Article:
University workers across Britain are set to vote soon on whether to strike over pensions, pay and conditions. If the ballot is successful, UCU union members at over 150 institutions could begin strikes as early as the end of this year.
The strikes will centre around two separate but connected disputes. The first is around pensions.
Thousands of workers at pre-1992 universities will have their pensions slashed after employers’ body UUK voted to scrap the current University Superannuation Scheme (USS).
The move will cut a typical workers' pension by 35 percent.
The second dispute is over equal pay, casual contracts, workload, and a real terms pay rise. This is often dubbed the “four fights”.
Seven institutions will vote on USS only, 83 over pay and working conditions, with another 62 institutions holding two ballots over both USS and pay and working conditions.
The ballots will be "disaggregated"—counted at each individual institution rather than as a national total.
UCU general secretary Jo Grady said, 'University staff propped up the entire sector during the pandemic, but they are now being thanked with huge cuts to their pensions, unbearably high workloads, and another below-inflation pay offer—all while universities continue to generate a handsome income from tuition fees.”
UCU members have already mounted major national strikes in the past three years.
A UCU branch officer at the University of the Arts London (UAL) told Socialist Worker, “Union leaders mustn’t focus on what happened during the last two strikes because Covid has changed everything.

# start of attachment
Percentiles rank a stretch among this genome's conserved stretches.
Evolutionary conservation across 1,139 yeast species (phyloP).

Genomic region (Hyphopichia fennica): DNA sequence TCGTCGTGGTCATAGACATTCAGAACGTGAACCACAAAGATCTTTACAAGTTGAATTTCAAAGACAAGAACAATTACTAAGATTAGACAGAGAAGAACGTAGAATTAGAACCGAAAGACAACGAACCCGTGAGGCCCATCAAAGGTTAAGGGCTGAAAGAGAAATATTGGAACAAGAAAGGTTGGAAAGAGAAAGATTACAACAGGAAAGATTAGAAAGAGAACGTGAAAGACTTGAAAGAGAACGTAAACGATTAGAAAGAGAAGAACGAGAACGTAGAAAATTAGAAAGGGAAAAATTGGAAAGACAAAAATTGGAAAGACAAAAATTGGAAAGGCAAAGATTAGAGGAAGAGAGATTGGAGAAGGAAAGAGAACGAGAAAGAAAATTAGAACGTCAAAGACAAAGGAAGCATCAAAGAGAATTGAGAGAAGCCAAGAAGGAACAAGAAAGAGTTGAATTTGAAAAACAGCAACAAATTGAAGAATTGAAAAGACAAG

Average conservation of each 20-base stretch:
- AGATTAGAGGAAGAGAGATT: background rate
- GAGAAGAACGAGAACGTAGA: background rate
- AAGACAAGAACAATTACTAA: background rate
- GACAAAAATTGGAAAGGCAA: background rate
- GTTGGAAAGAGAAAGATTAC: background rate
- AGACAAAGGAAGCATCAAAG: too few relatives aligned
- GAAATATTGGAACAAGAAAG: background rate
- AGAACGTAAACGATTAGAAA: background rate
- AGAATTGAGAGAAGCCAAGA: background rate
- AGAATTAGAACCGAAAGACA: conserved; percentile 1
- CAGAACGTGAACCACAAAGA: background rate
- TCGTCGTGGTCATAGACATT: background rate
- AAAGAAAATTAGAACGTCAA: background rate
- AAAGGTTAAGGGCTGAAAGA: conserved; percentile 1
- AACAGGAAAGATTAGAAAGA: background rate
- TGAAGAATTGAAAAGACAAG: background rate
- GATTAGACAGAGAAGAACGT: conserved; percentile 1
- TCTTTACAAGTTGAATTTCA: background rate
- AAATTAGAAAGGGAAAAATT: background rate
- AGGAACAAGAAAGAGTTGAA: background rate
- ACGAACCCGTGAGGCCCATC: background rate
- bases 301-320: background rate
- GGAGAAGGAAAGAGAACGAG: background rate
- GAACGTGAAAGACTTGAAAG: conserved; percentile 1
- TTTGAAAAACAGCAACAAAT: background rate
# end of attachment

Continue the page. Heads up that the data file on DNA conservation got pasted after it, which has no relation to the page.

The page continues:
“The anger now is at another level after more than a year of the pandemic.
“Our employers have taken advantage of workers using the pandemic as an excuse,” he said.
“The Tories are urging universities to return to face to face teaching and the bosses are listening to this. They don’t care about risking our lives at all.
“Student numbers have gone up. They’re piling them in to grab their money. But despite the money coming in workers have seen their wages cut since 2010 if you take account of inflation.
“People are desperate for a pay rise, especially with the increase in national insurance contributions and fuel bills.
“At my university, most of my colleagues are on casual contracts.”
Even before the ballot was announced, the fightback in universities and colleges was growing with strikes planned at Liverpool University and the Royal College of Art (RCA).
The branch officer at UAL said that activists should take inspiration from these disputes.
“At the RCA they won a really impressive ballot to strike over casualisation, workload and pay in the summer. The RCA isn’t different from any other university, so it’s clear there is a mood to fight.
“It’s possible for us to get a significant yes vote, but for this, we need attention to detail.”
“We need to get our data correct. We need to check branch lists. But most importantly, we need to explain to people in our branches what got us here and why it is right to strike.
“Another important aspect will be the gender and race gap. We need to take some of the energy felt during the Black Lives Matter movement and use it to close that gap.
“And if the ballot is successful union leaders must come up with a plan for sustained action, that will hit the bosses hard. We can’t lose momentum.”
Meanwhile strikes are set to begin at 15 further education colleges on 28-29 September and then 5-15 October. Unity in education battles would boost all the fights.
The university ballots will run from Monday 18 October to Thursday 4 November. UCU's higher education committee will meet to consider the results of the ballot on 8 November with action expected to take place before the end of the year.
The ballots are a step towards the hard-hitting national strikes that are desperately needed.